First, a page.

and said his feelings have started to "Escalade."
You'll forgive him for now, smarty pants.
(Your last, the crisp progressive, declawed
his cat to save his Ethan Allen chairs.) Besides,

there's such promise, such furniture and new sex!
Look: wildflowers bloom in the streetcar tracks;
a syringe lies in the grass. It isn't
beautiful, of course, this life. It is.


"'Monday' began on a Friday, in April 2007, when I flew to Palm Springs for what I hoped would be a romantic weekend with someone I thought I knew," writes Mann in Poet's Choice. "Well, it was a disaster from the start: He was a lovely specimen, but when leaving the Palm Springs airport, on a little spin around town, he grandly pointed out the 'Andrew Lloyd Webber' house on one block. (He meant Frank Lloyd Wright.) And it went downhill from there...very early Monday, when I returned to San Francisco, I grew more and more dispirited, mostly with myself, with my pettiness and impatience. That morning...prompted me to think, then think again, about this young man's beauty, which was his magnanimity, and my lack thereof. So the poem 'Monday,' like that long weekend, moves from hope to disdain to cruel self-knowledge and then, ultimately, back to hope."

We spent most of Saturday at the Maryland Science Center, which has the phenomenal Da Vinci - The Genius exhibit, an enormous traveling collection of reproductions of machines, artwork, writings, and devices either designed and produced by Da Vinci or proposed in his notebooks. My personal favorite part was a roomful of exhibits concerning the Mona Lisa, which was photographed extensively by a French photographer who designed a camera specifically to take high-resolution images without needing light that would damage the canvas -- he was able to prove, for instance, that the sky was originally painted with lapis lazuli, meaning that when Da Vinci painted it, it would have been a deep, glorious blue. There were reproductions of the painting showing how it looks under infrared and how the colors would have looked during the Renaissance, which makes the painting seem much more contemporary. There's also a reproduction of the back of the painting, which has some inexplicable marks on it, and an entire wall of close-ups of the Mona Lisa's eyes to show how the photographer proved she had eyebrows and eyelashes when she was first painted. But the entire exhibit, which has hands-on machines that kids can try, movies on the Sforza Horse and Vitruvian Man, and a long feature at the end with Mark Rylance playing Da Vinci.

Since we were in the museum, we also went to the planetarium show on dark matter, which talked about new theories about the Big Bang and the Large Hadron Collider's work in figuring out whether we can create particles whose existence we can't yet prove. Then we went up on the roof to the observatory, where the telescope was aimed at the sun, which had visible prominences but no sunspots that we could see. The Science on a Sphere projector was showing a film about the sun too. We visited the Chesapeake Bay exhibit, the dinosaurs, the weather station, and the hands-on science lab on the first floor before leaving for Silver Spring, since Daniel was going to his robotics team's alumni dinner at the Macaroni Grill there. Originally we had planned to drop him off, but we ended up parking in the lot connected to City Place Mall since we arrived early, and we decided we should go to Lebanese Taverna and shop while waiting for him (Burlington Coat Factory is still having a big sale and wasn't very crowded, and the mall has a terrific holiday display with model trains, Santa, and exhibits on Chanukah and Kwanzaa).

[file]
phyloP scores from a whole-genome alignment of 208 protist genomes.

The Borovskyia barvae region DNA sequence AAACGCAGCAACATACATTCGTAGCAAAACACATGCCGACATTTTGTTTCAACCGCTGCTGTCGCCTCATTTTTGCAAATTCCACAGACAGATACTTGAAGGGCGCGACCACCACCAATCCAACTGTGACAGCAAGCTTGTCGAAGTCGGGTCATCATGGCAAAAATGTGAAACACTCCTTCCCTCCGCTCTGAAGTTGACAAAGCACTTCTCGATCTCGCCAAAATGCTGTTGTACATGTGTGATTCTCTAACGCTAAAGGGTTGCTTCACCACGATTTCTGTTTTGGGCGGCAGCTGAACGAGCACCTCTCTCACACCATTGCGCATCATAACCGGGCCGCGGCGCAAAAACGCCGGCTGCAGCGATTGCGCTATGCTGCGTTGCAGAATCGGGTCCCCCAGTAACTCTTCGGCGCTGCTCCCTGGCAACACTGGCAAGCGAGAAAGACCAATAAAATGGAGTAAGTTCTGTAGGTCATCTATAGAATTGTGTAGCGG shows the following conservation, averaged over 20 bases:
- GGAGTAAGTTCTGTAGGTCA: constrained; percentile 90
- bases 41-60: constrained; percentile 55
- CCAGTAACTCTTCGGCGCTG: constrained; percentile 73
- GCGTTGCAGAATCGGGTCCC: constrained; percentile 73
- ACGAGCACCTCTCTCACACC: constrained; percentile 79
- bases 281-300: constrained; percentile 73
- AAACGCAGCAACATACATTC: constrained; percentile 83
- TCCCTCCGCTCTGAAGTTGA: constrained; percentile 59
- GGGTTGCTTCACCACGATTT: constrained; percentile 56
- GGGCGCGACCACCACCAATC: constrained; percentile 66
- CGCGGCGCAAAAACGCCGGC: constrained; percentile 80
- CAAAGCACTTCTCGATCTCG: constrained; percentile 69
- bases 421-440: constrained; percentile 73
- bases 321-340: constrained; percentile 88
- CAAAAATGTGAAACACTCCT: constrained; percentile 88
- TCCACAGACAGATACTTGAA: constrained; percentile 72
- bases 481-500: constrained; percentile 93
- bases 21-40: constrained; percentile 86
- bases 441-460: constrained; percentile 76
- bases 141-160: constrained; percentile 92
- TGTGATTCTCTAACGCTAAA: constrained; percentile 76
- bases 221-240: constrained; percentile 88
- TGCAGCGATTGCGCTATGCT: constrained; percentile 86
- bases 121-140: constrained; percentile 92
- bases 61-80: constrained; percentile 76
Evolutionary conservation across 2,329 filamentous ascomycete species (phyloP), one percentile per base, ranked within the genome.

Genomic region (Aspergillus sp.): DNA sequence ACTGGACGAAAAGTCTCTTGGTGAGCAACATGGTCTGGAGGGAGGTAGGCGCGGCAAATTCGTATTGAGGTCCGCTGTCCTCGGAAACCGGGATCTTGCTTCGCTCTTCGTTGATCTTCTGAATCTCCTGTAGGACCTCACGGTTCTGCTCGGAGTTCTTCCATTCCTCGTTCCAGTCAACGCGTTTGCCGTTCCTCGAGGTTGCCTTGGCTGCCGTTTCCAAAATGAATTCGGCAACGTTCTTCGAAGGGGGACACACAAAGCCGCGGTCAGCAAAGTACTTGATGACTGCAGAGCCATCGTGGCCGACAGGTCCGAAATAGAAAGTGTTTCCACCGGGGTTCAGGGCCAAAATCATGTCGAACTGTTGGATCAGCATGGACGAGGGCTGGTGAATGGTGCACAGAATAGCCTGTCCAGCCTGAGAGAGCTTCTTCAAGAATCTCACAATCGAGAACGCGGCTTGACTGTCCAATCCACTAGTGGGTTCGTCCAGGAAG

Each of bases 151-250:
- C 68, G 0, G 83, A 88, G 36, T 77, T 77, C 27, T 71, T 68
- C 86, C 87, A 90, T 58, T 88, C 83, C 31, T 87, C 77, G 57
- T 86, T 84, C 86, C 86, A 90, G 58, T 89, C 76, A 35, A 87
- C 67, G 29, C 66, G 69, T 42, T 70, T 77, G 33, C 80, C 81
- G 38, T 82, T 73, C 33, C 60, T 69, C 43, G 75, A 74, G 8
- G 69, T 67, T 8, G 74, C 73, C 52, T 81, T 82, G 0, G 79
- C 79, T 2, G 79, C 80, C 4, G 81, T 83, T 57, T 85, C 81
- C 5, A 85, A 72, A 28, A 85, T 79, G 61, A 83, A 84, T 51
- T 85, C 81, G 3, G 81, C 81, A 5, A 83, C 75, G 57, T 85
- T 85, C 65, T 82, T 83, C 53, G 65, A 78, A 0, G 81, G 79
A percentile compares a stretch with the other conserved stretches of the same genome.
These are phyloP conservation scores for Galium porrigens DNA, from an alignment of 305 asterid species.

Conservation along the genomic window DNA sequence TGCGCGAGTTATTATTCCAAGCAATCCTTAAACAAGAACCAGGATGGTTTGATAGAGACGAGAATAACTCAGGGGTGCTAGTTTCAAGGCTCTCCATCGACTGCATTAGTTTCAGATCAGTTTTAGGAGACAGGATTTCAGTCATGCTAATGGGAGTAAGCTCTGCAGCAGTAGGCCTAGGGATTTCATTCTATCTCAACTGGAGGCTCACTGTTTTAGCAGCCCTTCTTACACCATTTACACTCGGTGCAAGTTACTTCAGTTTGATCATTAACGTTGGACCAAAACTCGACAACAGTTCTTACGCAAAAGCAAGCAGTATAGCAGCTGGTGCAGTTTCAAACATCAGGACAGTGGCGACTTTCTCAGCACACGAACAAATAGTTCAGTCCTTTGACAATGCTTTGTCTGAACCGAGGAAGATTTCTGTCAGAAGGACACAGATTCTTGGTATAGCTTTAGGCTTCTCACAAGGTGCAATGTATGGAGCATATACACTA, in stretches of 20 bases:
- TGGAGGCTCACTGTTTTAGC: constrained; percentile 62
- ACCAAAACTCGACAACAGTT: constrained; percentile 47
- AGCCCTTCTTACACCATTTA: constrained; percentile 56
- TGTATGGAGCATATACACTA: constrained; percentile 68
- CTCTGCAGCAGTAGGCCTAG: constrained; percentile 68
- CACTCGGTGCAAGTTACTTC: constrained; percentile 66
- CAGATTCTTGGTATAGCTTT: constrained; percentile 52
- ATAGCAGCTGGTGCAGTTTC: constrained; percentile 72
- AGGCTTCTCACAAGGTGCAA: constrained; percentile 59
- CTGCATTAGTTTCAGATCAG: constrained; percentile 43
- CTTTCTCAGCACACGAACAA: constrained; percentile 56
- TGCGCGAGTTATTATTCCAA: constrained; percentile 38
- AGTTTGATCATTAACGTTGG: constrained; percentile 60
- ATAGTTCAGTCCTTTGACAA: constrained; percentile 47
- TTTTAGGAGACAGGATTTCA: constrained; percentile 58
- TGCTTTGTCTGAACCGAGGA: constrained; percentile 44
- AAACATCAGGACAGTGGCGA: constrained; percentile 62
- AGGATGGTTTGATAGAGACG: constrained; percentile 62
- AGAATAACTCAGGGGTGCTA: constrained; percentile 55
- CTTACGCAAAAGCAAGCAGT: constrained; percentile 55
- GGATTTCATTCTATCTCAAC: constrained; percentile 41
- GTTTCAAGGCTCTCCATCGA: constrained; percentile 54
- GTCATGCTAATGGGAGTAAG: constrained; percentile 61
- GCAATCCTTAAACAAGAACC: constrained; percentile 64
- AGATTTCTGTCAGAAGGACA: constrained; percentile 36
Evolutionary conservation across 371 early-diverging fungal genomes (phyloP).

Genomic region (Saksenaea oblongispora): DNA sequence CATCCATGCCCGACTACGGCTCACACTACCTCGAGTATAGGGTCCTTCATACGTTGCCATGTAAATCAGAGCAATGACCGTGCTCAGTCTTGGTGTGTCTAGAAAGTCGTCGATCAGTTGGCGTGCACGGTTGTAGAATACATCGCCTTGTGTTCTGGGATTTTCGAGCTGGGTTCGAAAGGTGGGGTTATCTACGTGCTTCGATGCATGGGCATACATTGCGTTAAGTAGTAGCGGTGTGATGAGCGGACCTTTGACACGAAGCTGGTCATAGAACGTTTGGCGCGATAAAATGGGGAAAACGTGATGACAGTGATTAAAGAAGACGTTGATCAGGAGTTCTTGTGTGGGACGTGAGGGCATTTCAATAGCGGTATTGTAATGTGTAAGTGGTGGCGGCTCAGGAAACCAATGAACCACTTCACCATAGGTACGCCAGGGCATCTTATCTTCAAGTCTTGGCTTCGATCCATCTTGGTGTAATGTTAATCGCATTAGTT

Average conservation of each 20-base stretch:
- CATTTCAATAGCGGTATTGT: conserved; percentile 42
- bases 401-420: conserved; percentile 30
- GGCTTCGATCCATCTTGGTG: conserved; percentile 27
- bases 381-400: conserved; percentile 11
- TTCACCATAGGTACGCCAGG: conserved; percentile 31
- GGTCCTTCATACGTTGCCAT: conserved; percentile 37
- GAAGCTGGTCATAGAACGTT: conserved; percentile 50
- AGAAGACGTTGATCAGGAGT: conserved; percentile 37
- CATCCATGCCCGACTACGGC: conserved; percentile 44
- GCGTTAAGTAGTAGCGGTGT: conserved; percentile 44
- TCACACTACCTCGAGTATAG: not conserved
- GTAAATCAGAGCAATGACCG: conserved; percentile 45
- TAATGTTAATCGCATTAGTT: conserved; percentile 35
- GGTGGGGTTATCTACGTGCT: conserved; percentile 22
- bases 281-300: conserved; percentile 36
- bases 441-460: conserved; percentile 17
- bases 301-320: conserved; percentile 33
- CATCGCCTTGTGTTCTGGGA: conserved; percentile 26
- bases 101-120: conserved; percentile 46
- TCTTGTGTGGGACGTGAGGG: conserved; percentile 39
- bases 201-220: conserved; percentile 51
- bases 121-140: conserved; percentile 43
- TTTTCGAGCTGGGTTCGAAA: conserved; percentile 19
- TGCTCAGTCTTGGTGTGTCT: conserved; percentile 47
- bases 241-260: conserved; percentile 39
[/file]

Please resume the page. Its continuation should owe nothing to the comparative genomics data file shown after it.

Photos were not allowed in the Da Vinci exhibit (indeed, cell phones were not permitted in the exhibit) so this is the only photo I could take -- one of Da Vinci's flying machines based on bat wings and an aerial screw, a concept similar to a helicopter but proposed to be launched by men walking around to turn the shaft.

Adam studies iron filaments reacting to a magnet inserted in a chamber in this cube.

And here Adam examines the sun through the telescope in the observatory.

Both my kids with the dry ice "tornado" in the weather center.

Me beside a reproduction dinosaur leg.

The pose of this dinosaur reminded us of a lazy cat... did this Savannah Monitor, who lives in the dinosaur exhibit as an example of a contemporary reptile with some saurian features.

We got to pet this ball python, who was being introduced by one of the museum staff members.

We missed today's football games entirely but I understand that Maryland lost and Georgia beat Georgia Tech, so no big loss...and Notre Dame lost again! If anything else happened in the world or online, I missed hearing about it. Will try to catch up tomorrow.

Saturday, November 28, 2009

Poem for Saturday

By Jason Shinder

Good bye again. Say there is a little song in my head

And because of it I can't sleep or change my mind
About the future. Now the song runs all the way down

To the beach where I sit as if the sky

Were my room now. No one, not even you,
can hear me singing.

As if the music rose from the mouth of the ocean.

Like rain before it reaches us.
Like wind twirling dresses on the clothesline.